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The awakened warriors took to the backseat during the Last Night of the Proms, writes CHRIS HASTINGS

A socially aloof orchestra, no Promenaders to root out the classics and swing their Union Jacks … but at least the awakened warriors took a backseat on the Last Night of the Proms, writes CHRIS HASTINGS

At night, the rousing strains of Rule, Britannia! echoed around an empty Royal Albert Hall after a battle in which patriotism triumphed over ‘awakened’ political correctness.

The BBC gave in to public pressure during the Last Night of the Proms and the stripped-down concert did little to dent the enthusiasm of millions of viewers at home.

Covid laws meant there were no Promenaders to enthusiastically swing their Union Jacks to the well-known tunes, including Land Of Hope And Glory.

The BBC gave in to public pressure at the Last Night of the Proms and the stripped-down concert did little to diminish the enthusiasm of millions of viewers at home

The BBC gave in to public pressure at the Last Night of the Proms and the stripped-down concert did little to diminish the enthusiasm of millions of viewers at home

Instead, soprano Golda Schultz released a handful of iconic tunes last night along with 44 socially distant members of the BBC Symphony Orchestra, conducted by Finnish star Dalia Stasevska.

But traditionalists were appalled at a radical reworking of Proms classic Jerusalem by Belize-born British composer Errollyn Wallen that fused elements of blues and African music into the original melody.

Perhaps anticipating the backlash – with Twitter users accusing the BBC of ‘vandalizing’ and ‘murdering’ the hymn – presenter Katie Derham assured viewers that the traditional version would be played later.

Soprano Golda Schultz (pictured) sang a handful of iconic tunes along with 44 socially detached members of the BBC Symphony Orchestra, conducted by Finnish star Dalia Stasevska

Soprano Golda Schultz (pictured) sang a handful of iconic tunes along with 44 socially detached members of the BBC Symphony Orchestra, conducted by Finnish star Dalia Stasevska

Soprano Golda Schultz (pictured) sang a handful of iconic tunes along with 44 socially detached members of the BBC Symphony Orchestra, conducted by Finnish star Dalia Stasevska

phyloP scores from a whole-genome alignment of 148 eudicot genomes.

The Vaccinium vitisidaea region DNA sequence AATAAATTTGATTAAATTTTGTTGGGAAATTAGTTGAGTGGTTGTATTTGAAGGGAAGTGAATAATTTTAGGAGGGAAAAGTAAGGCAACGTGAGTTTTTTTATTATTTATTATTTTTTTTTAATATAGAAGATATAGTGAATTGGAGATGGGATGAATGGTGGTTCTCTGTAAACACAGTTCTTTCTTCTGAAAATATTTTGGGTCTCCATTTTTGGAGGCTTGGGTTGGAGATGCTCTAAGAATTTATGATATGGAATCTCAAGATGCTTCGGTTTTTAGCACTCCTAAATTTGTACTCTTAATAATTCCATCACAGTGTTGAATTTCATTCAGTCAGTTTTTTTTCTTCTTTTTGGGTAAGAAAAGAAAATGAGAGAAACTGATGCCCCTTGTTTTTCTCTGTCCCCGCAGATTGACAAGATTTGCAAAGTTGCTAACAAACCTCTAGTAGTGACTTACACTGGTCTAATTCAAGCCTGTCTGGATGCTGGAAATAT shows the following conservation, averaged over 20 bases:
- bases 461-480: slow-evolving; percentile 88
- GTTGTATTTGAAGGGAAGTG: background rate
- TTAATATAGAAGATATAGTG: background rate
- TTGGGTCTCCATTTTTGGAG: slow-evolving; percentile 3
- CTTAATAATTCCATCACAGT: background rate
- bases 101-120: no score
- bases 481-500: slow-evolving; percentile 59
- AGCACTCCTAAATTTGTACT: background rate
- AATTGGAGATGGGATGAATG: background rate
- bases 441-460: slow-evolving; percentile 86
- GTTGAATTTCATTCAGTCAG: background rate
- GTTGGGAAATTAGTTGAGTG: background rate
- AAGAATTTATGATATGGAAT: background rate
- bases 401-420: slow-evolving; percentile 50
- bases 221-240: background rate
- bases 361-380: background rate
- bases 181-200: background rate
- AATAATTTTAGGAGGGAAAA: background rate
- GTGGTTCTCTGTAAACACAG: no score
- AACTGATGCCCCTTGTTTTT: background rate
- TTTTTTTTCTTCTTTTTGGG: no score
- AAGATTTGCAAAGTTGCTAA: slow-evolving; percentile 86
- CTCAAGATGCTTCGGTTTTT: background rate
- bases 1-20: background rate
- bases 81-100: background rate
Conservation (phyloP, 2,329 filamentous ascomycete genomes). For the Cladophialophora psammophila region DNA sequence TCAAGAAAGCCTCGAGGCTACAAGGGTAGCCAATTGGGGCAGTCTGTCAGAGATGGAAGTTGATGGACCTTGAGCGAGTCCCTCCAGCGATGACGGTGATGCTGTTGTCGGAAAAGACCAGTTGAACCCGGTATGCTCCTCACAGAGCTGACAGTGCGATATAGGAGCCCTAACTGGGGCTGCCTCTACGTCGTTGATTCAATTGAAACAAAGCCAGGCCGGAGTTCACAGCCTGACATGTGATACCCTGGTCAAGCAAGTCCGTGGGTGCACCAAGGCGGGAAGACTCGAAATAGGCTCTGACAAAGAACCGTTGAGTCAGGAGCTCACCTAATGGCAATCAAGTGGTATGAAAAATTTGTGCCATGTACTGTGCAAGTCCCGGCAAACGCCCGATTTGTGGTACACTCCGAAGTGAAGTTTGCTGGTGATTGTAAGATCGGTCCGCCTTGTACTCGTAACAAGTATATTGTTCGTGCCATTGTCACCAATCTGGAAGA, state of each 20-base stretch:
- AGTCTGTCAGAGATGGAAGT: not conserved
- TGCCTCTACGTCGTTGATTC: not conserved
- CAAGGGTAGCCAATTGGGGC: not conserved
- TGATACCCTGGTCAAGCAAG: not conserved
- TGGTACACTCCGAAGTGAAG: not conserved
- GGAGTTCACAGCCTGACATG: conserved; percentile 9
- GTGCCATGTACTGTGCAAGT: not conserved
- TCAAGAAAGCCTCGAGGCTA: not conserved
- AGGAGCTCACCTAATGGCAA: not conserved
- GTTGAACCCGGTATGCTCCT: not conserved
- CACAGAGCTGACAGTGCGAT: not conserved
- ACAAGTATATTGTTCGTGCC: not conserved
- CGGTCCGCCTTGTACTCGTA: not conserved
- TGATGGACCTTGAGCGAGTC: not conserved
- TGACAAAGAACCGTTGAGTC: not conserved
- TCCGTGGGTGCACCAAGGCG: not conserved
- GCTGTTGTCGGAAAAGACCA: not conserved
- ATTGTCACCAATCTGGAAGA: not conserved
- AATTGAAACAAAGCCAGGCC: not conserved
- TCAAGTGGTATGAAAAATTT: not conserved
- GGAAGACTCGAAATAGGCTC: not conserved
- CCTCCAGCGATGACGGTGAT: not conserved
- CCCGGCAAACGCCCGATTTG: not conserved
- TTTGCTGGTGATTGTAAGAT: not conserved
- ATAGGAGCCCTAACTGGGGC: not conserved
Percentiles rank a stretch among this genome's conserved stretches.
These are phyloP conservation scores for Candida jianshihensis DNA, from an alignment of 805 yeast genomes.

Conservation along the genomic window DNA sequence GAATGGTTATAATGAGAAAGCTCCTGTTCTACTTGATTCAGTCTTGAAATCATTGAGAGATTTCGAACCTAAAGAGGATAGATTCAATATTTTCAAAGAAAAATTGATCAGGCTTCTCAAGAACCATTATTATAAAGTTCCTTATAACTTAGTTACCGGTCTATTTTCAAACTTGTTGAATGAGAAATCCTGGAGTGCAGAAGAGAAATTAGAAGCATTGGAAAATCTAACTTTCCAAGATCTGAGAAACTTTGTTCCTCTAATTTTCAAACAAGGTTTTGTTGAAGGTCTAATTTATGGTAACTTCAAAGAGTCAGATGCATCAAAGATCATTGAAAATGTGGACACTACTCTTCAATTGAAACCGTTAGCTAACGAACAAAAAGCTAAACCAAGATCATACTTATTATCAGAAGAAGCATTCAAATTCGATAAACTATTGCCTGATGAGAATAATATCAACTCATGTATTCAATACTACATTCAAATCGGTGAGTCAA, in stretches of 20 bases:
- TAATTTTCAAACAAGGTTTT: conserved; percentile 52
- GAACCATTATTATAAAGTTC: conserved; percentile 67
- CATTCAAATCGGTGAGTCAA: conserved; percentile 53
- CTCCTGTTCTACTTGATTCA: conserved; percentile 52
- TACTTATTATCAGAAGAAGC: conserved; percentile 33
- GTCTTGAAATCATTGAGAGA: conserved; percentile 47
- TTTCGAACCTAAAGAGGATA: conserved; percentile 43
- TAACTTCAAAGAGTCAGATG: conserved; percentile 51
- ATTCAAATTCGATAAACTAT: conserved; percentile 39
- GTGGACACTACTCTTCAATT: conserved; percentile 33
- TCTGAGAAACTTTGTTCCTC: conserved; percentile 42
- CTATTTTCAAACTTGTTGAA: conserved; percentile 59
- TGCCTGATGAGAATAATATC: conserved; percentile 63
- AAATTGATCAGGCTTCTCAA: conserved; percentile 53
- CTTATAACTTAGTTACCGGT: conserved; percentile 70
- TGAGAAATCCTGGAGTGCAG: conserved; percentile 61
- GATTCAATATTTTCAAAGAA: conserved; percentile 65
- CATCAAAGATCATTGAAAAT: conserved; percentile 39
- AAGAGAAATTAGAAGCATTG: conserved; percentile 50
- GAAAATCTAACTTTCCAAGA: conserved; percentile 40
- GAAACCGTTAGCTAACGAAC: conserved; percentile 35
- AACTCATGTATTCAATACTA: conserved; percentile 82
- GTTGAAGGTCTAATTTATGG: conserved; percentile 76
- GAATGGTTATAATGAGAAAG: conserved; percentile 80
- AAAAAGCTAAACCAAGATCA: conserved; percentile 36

Violinist Nicola Benedetti (pictured) played Vaughan Williams' The Lark Ascending, which was interspersed with idyllic scenes from the British countryside

Violinist Nicola Benedetti (pictured) played Vaughan Williams' The Lark Ascending, which was interspersed with idyllic scenes from the British countryside

Violinist Nicola Benedetti (pictured) played Vaughan Williams’ The Lark Ascending, which was interspersed with idyllic scenes of the British countryside

Ms. Wallen, 62, had previously said her version would be devoted to the Windrush generation and admitted yesterday that it was ‘radically different’, suggesting that sometimes traditions should change.

But she was on Radio 4’s Today program trying to “ get closer to what I think is the original meaning of [William] Blake’s text – very searching and asking questions’.

Actress Adjoa Andoh and broadcaster Richard Coles also presented who said: ‘It is so moving to hear live music again. It’s like water in the desert. ‘

The company’s bosses originally planned to only record instrumental versions of the country’s historical songs, amid claims that their lyrics were racist and celebrated colonialism and slavery.

STAY: Anti-EU protesters gathered outside the Royal Albert Hall

STAY: Anti-EU protesters gathered outside the Royal Albert Hall

STAY: Anti-EU protesters gathered outside the Royal Albert Hall

But it was forced to turn around after pressure from musicians, MPs and an outraged public.

Despite the hustle and bustle, the Corporation broke with tradition and in place of that Ms. Schultz Rule, Britannia! Sang, it was performed from the stalls by 18 BBC singers – the first time a choir has sung the rousing song since 2007.

The 36-year-old South African soprano also sang ‘You Never Walk Alone’ and substitute violinist Nicola Benedetti played Vaughan Williams’ The Lark Ascending at the last minute, which was interspersed with idyllic scenes of the British countryside.

Ahead of the event, the BBC said they ‘did everything they could to make it special’ and added: ‘We think the night itself will be a very special moment for the country – and one much needed after a difficult period for everyone. ‘

Critics said the BBC seemed to hit the right note. Composer Debbie Wiseman told The Mail on Sunday: ‘It’s a well-chosen program and everything seemed to work fine.

‘Of course it would never be exactly the same as in previous years, but due to the acoustics in the hall, an orchestra of 44 musicians sounded more like 80.’

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